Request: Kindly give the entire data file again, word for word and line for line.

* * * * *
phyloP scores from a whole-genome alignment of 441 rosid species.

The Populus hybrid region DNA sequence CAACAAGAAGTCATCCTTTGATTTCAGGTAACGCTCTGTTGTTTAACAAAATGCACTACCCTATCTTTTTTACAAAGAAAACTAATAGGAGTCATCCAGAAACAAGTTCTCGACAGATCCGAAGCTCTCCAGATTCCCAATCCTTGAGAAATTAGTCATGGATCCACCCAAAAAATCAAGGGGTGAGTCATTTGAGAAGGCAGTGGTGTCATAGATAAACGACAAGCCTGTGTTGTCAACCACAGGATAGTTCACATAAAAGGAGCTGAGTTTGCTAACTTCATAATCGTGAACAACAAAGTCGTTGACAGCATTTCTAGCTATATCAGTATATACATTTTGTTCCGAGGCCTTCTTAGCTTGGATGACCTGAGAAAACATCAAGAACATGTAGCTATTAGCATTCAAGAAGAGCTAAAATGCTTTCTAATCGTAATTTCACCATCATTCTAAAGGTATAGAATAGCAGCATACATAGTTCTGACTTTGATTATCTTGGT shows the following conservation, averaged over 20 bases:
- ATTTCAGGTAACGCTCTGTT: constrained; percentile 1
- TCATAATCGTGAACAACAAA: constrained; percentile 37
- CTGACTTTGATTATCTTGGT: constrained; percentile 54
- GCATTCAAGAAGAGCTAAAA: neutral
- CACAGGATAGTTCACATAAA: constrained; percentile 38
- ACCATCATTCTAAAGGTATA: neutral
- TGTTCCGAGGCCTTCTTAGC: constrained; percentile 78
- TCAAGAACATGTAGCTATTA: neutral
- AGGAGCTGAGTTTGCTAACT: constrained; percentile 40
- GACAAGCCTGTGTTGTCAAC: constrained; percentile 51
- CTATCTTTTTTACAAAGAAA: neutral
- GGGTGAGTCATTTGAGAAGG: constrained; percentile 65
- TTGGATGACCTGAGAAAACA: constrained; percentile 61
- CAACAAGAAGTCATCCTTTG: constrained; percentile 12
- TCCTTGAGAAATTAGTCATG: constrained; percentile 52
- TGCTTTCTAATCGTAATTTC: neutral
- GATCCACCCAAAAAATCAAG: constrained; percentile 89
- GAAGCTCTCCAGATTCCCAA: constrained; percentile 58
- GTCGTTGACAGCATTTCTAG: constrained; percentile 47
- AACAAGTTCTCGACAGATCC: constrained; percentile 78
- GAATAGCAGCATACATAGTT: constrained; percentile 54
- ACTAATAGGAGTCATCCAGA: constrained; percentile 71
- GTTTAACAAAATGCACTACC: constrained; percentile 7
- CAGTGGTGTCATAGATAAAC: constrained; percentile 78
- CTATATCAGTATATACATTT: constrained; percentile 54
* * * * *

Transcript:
phyloP scores from a whole-genome alignment of 441 rosid species.

The Populus hybrid region DNA sequence CAACAAGAAGTCATCCTTTGATTTCAGGTAACGCTCTGTTGTTTAACAAAATGCACTACCCTATCTTTTTTACAAAGAAAACTAATAGGAGTCATCCAGAAACAAGTTCTCGACAGATCCGAAGCTCTCCAGATTCCCAATCCTTGAGAAATTAGTCATGGATCCACCCAAAAAATCAAGGGGTGAGTCATTTGAGAAGGCAGTGGTGTCATAGATAAACGACAAGCCTGTGTTGTCAACCACAGGATAGTTCACATAAAAGGAGCTGAGTTTGCTAACTTCATAATCGTGAACAACAAAGTCGTTGACAGCATTTCTAGCTATATCAGTATATACATTTTGTTCCGAGGCCTTCTTAGCTTGGATGACCTGAGAAAACATCAAGAACATGTAGCTATTAGCATTCAAGAAGAGCTAAAATGCTTTCTAATCGTAATTTCACCATCATTCTAAAGGTATAGAATAGCAGCATACATAGTTCTGACTTTGATTATCTTGGT shows the following conservation, averaged over 20 bases:
- ATTTCAGGTAACGCTCTGTT: constrained; percentile 1
- TCATAATCGTGAACAACAAA: constrained; percentile 37
- CTGACTTTGATTATCTTGGT: constrained; percentile 54
- GCATTCAAGAAGAGCTAAAA: neutral
- CACAGGATAGTTCACATAAA: constrained; percentile 38
- ACCATCATTCTAAAGGTATA: neutral
- TGTTCCGAGGCCTTCTTAGC: constrained; percentile 78
- TCAAGAACATGTAGCTATTA: neutral
- AGGAGCTGAGTTTGCTAACT: constrained; percentile 40
- GACAAGCCTGTGTTGTCAAC: constrained; percentile 51
- CTATCTTTTTTACAAAGAAA: neutral
- GGGTGAGTCATTTGAGAAGG: constrained; percentile 65
- TTGGATGACCTGAGAAAACA: constrained; percentile 61
- CAACAAGAAGTCATCCTTTG: constrained; percentile 12
- TCCTTGAGAAATTAGTCATG: constrained; percentile 52
- TGCTTTCTAATCGTAATTTC: neutral
- GATCCACCCAAAAAATCAAG: constrained; percentile 89
- GAAGCTCTCCAGATTCCCAA: constrained; percentile 58
- GTCGTTGACAGCATTTCTAG: constrained; percentile 47
- AACAAGTTCTCGACAGATCC: constrained; percentile 78
- GAATAGCAGCATACATAGTT: constrained; percentile 54
- ACTAATAGGAGTCATCCAGA: constrained; percentile 71
- GTTTAACAAAATGCACTACC: constrained; percentile 7
- CAGTGGTGTCATAGATAAAC: constrained; percentile 78
- CTATATCAGTATATACATTT: constrained; percentile 54